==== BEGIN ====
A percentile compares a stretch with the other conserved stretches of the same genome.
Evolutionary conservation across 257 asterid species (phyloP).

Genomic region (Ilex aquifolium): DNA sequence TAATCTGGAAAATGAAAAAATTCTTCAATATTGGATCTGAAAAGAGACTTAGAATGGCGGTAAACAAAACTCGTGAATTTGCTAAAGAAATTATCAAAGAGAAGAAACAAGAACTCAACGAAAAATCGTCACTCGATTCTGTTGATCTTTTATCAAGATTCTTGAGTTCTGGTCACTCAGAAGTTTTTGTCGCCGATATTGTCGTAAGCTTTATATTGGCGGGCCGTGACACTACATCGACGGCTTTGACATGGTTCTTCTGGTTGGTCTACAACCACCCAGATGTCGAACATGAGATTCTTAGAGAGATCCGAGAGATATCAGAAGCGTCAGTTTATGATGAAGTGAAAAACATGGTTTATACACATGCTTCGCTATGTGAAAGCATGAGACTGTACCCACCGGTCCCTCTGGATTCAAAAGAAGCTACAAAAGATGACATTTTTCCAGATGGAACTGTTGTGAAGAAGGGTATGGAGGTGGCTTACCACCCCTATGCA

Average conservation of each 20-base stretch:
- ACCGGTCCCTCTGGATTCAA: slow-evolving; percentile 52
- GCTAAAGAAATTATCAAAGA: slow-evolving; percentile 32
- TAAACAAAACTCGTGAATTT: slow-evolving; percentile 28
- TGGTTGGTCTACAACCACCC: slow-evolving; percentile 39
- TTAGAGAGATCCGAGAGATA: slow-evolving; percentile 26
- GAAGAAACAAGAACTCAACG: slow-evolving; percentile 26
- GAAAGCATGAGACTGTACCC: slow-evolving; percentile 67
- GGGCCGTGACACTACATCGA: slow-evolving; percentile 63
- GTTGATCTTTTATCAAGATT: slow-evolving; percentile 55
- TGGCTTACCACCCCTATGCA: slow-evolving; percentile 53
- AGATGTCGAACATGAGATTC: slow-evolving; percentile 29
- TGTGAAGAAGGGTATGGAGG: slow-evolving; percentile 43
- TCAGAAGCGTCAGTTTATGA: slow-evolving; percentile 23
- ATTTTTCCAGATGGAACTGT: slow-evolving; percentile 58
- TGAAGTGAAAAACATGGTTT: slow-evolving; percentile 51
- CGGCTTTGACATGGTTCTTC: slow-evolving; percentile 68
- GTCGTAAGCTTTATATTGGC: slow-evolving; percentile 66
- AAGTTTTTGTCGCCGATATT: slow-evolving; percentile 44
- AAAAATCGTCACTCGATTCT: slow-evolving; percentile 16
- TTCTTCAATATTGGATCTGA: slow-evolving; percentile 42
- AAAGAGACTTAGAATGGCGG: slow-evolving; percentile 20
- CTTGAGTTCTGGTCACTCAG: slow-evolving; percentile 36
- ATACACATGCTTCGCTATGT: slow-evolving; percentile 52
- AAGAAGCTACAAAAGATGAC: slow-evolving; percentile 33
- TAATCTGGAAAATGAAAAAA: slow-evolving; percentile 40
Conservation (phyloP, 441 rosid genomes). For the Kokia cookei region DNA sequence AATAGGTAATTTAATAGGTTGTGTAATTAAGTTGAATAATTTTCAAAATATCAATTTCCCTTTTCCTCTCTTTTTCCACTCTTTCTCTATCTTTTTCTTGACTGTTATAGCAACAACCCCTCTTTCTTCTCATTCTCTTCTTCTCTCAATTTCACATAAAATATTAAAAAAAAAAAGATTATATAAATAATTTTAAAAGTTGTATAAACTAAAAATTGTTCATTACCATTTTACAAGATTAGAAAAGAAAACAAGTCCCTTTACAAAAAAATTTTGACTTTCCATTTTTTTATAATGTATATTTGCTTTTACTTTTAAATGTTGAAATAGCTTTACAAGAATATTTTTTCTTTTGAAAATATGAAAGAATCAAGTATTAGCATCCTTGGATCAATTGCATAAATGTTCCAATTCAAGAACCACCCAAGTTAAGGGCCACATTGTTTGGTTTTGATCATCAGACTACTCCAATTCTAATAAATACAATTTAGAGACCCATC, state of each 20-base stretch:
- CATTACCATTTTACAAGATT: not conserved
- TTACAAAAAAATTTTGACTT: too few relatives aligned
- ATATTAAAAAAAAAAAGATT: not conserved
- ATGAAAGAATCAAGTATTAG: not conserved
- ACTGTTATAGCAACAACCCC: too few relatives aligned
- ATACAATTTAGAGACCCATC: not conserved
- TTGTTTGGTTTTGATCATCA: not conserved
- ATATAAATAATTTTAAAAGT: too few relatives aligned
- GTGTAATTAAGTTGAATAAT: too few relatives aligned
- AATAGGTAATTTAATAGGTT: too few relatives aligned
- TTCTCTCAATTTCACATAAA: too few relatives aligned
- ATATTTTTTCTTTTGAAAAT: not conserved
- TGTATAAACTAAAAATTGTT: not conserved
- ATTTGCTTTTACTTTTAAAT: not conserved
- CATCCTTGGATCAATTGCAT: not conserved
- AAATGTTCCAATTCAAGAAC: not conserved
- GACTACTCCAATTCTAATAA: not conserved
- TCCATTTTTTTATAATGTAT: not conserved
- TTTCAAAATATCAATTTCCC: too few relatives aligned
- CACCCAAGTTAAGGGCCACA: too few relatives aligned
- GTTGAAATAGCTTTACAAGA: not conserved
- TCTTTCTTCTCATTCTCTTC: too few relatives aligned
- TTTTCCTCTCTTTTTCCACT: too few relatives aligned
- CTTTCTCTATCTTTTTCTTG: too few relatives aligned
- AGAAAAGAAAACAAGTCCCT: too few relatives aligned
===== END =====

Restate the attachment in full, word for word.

A percentile compares a stretch with the other conserved stretches of the same genome.
Evolutionary conservation across 257 asterid species (phyloP).

Genomic region (Ilex aquifolium): DNA sequence TAATCTGGAAAATGAAAAAATTCTTCAATATTGGATCTGAAAAGAGACTTAGAATGGCGGTAAACAAAACTCGTGAATTTGCTAAAGAAATTATCAAAGAGAAGAAACAAGAACTCAACGAAAAATCGTCACTCGATTCTGTTGATCTTTTATCAAGATTCTTGAGTTCTGGTCACTCAGAAGTTTTTGTCGCCGATATTGTCGTAAGCTTTATATTGGCGGGCCGTGACACTACATCGACGGCTTTGACATGGTTCTTCTGGTTGGTCTACAACCACCCAGATGTCGAACATGAGATTCTTAGAGAGATCCGAGAGATATCAGAAGCGTCAGTTTATGATGAAGTGAAAAACATGGTTTATACACATGCTTCGCTATGTGAAAGCATGAGACTGTACCCACCGGTCCCTCTGGATTCAAAAGAAGCTACAAAAGATGACATTTTTCCAGATGGAACTGTTGTGAAGAAGGGTATGGAGGTGGCTTACCACCCCTATGCA

Average conservation of each 20-base stretch:
- ACCGGTCCCTCTGGATTCAA: slow-evolving; percentile 52
- GCTAAAGAAATTATCAAAGA: slow-evolving; percentile 32
- TAAACAAAACTCGTGAATTT: slow-evolving; percentile 28
- TGGTTGGTCTACAACCACCC: slow-evolving; percentile 39
- TTAGAGAGATCCGAGAGATA: slow-evolving; percentile 26
- GAAGAAACAAGAACTCAACG: slow-evolving; percentile 26
- GAAAGCATGAGACTGTACCC: slow-evolving; percentile 67
- GGGCCGTGACACTACATCGA: slow-evolving; percentile 63
- GTTGATCTTTTATCAAGATT: slow-evolving; percentile 55
- TGGCTTACCACCCCTATGCA: slow-evolving; percentile 53
- AGATGTCGAACATGAGATTC: slow-evolving; percentile 29
- TGTGAAGAAGGGTATGGAGG: slow-evolving; percentile 43
- TCAGAAGCGTCAGTTTATGA: slow-evolving; percentile 23
- ATTTTTCCAGATGGAACTGT: slow-evolving; percentile 58
- TGAAGTGAAAAACATGGTTT: slow-evolving; percentile 51
- CGGCTTTGACATGGTTCTTC: slow-evolving; percentile 68
- GTCGTAAGCTTTATATTGGC: slow-evolving; percentile 66
- AAGTTTTTGTCGCCGATATT: slow-evolving; percentile 44
- AAAAATCGTCACTCGATTCT: slow-evolving; percentile 16
- TTCTTCAATATTGGATCTGA: slow-evolving; percentile 42
- AAAGAGACTTAGAATGGCGG: slow-evolving; percentile 20
- CTTGAGTTCTGGTCACTCAG: slow-evolving; percentile 36
- ATACACATGCTTCGCTATGT: slow-evolving; percentile 52
- AAGAAGCTACAAAAGATGAC: slow-evolving; percentile 33
- TAATCTGGAAAATGAAAAAA: slow-evolving; percentile 40
Conservation (phyloP, 441 rosid genomes). For the Kokia cookei region DNA sequence AATAGGTAATTTAATAGGTTGTGTAATTAAGTTGAATAATTTTCAAAATATCAATTTCCCTTTTCCTCTCTTTTTCCACTCTTTCTCTATCTTTTTCTTGACTGTTATAGCAACAACCCCTCTTTCTTCTCATTCTCTTCTTCTCTCAATTTCACATAAAATATTAAAAAAAAAAAGATTATATAAATAATTTTAAAAGTTGTATAAACTAAAAATTGTTCATTACCATTTTACAAGATTAGAAAAGAAAACAAGTCCCTTTACAAAAAAATTTTGACTTTCCATTTTTTTATAATGTATATTTGCTTTTACTTTTAAATGTTGAAATAGCTTTACAAGAATATTTTTTCTTTTGAAAATATGAAAGAATCAAGTATTAGCATCCTTGGATCAATTGCATAAATGTTCCAATTCAAGAACCACCCAAGTTAAGGGCCACATTGTTTGGTTTTGATCATCAGACTACTCCAATTCTAATAAATACAATTTAGAGACCCATC, state of each 20-base stretch:
- CATTACCATTTTACAAGATT: not conserved
- TTACAAAAAAATTTTGACTT: too few relatives aligned
- ATATTAAAAAAAAAAAGATT: not conserved
- ATGAAAGAATCAAGTATTAG: not conserved
- ACTGTTATAGCAACAACCCC: too few relatives aligned
- ATACAATTTAGAGACCCATC: not conserved
- TTGTTTGGTTTTGATCATCA: not conserved
- ATATAAATAATTTTAAAAGT: too few relatives aligned
- GTGTAATTAAGTTGAATAAT: too few relatives aligned
- AATAGGTAATTTAATAGGTT: too few relatives aligned
- TTCTCTCAATTTCACATAAA: too few relatives aligned
- ATATTTTTTCTTTTGAAAAT: not conserved
- TGTATAAACTAAAAATTGTT: not conserved
- ATTTGCTTTTACTTTTAAAT: not conserved
- CATCCTTGGATCAATTGCAT: not conserved
- AAATGTTCCAATTCAAGAAC: not conserved
- GACTACTCCAATTCTAATAA: not conserved
- TCCATTTTTTTATAATGTAT: not conserved
- TTTCAAAATATCAATTTCCC: too few relatives aligned
- CACCCAAGTTAAGGGCCACA: too few relatives aligned
- GTTGAAATAGCTTTACAAGA: not conserved
- TCTTTCTTCTCATTCTCTTC: too few relatives aligned
- TTTTCCTCTCTTTTTCCACT: too few relatives aligned
- CTTTCTCTATCTTTTTCTTG: too few relatives aligned
- AGAAAAGAAAACAAGTCCCT: too few relatives aligned